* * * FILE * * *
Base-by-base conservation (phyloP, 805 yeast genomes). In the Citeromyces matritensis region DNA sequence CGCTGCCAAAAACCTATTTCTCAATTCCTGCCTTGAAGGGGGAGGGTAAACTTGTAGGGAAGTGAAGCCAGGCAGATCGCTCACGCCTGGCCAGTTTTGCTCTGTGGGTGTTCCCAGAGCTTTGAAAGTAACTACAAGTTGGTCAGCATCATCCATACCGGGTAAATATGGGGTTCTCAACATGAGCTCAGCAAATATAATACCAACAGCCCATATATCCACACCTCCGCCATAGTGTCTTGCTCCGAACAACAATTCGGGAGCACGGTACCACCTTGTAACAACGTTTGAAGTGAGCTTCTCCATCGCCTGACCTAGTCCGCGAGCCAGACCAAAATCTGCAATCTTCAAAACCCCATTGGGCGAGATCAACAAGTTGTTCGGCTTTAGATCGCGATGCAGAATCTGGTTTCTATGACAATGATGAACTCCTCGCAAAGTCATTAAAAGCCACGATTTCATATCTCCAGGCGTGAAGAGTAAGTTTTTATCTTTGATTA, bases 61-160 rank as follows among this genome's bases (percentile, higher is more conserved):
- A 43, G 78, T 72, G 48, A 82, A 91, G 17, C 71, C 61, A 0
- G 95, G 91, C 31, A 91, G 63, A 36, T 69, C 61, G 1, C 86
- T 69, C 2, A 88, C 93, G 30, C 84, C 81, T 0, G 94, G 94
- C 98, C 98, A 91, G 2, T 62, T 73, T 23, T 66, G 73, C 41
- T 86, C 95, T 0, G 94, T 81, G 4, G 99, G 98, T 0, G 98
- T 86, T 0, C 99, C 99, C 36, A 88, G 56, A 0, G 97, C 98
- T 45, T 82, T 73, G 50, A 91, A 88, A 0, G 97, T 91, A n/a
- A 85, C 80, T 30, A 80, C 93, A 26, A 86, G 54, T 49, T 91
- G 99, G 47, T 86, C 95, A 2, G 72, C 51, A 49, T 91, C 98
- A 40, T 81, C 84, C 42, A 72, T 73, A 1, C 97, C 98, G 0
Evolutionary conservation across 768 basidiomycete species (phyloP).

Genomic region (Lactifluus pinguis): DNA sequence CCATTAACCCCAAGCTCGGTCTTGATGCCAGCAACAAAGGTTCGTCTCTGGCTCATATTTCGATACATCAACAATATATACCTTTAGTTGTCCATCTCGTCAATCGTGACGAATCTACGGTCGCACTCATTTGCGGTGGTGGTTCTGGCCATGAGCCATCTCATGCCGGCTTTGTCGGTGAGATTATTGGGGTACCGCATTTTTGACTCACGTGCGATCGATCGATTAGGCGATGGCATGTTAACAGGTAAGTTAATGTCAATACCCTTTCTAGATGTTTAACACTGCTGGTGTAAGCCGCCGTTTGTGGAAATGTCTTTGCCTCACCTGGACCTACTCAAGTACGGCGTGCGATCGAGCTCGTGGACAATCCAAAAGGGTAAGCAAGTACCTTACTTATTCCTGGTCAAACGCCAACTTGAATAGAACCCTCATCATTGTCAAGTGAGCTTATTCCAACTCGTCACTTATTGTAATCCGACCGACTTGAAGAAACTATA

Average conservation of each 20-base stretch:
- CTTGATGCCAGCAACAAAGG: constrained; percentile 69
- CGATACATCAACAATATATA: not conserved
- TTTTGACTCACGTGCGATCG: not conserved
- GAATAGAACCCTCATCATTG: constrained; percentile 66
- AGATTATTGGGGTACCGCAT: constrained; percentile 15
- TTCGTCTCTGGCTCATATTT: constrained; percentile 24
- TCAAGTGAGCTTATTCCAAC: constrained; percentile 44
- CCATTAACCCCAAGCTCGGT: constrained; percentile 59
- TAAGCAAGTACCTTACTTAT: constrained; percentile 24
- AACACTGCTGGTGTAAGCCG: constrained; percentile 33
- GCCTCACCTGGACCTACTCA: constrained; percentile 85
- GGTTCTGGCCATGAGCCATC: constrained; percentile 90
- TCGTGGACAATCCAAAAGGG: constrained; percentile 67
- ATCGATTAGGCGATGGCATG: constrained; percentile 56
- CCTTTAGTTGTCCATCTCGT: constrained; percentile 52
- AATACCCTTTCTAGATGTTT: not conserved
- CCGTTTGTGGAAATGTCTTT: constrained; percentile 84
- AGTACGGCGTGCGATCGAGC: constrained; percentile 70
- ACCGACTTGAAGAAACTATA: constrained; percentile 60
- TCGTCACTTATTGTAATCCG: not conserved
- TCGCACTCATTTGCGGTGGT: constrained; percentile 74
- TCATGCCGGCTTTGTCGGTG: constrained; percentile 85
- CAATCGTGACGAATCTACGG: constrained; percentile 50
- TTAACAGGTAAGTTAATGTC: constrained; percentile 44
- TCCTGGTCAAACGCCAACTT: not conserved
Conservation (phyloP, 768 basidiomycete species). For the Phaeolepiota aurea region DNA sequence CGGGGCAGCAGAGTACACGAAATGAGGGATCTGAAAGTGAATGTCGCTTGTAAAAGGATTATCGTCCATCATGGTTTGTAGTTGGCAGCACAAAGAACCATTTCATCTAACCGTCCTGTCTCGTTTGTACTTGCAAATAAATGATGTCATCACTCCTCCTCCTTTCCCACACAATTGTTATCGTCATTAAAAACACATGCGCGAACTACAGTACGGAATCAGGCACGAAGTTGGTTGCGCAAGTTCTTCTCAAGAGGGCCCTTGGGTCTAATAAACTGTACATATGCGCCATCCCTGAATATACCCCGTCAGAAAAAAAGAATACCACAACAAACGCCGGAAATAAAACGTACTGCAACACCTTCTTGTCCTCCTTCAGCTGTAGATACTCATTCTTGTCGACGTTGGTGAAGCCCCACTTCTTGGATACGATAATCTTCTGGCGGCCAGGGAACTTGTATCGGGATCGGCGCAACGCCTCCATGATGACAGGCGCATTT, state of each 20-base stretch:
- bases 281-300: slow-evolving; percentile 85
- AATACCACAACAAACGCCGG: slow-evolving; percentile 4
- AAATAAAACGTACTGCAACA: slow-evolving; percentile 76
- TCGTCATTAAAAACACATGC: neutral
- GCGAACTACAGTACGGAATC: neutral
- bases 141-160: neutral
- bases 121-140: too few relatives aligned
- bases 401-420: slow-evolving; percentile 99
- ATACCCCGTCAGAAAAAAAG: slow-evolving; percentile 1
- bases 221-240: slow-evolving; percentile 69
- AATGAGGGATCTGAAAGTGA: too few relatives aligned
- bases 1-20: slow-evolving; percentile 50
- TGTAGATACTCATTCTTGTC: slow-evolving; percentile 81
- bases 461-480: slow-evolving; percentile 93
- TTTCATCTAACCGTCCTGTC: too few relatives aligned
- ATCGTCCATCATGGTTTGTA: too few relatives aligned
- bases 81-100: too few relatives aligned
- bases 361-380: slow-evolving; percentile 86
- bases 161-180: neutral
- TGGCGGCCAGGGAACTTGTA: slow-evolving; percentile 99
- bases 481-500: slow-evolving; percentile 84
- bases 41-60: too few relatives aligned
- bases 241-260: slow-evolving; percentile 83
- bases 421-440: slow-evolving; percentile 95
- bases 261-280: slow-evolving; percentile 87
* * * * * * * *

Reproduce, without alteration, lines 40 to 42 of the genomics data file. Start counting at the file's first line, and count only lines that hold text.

Conservation (phyloP, 768 basidiomycete species). For the Phaeolepiota aurea region DNA sequence CGGGGCAGCAGAGTACACGAAATGAGGGATCTGAAAGTGAATGTCGCTTGTAAAAGGATTATCGTCCATCATGGTTTGTAGTTGGCAGCACAAAGAACCATTTCATCTAACCGTCCTGTCTCGTTTGTACTTGCAAATAAATGATGTCATCACTCCTCCTCCTTTCCCACACAATTGTTATCGTCATTAAAAACACATGCGCGAACTACAGTACGGAATCAGGCACGAAGTTGGTTGCGCAAGTTCTTCTCAAGAGGGCCCTTGGGTCTAATAAACTGTACATATGCGCCATCCCTGAATATACCCCGTCAGAAAAAAAGAATACCACAACAAACGCCGGAAATAAAACGTACTGCAACACCTTCTTGTCCTCCTTCAGCTGTAGATACTCATTCTTGTCGACGTTGGTGAAGCCCCACTTCTTGGATACGATAATCTTCTGGCGGCCAGGGAACTTGTATCGGGATCGGCGCAACGCCTCCATGATGACAGGCGCATTT, state of each 20-base stretch:
- bases 281-300: slow-evolving; percentile 85
- AATACCACAACAAACGCCGG: slow-evolving; percentile 4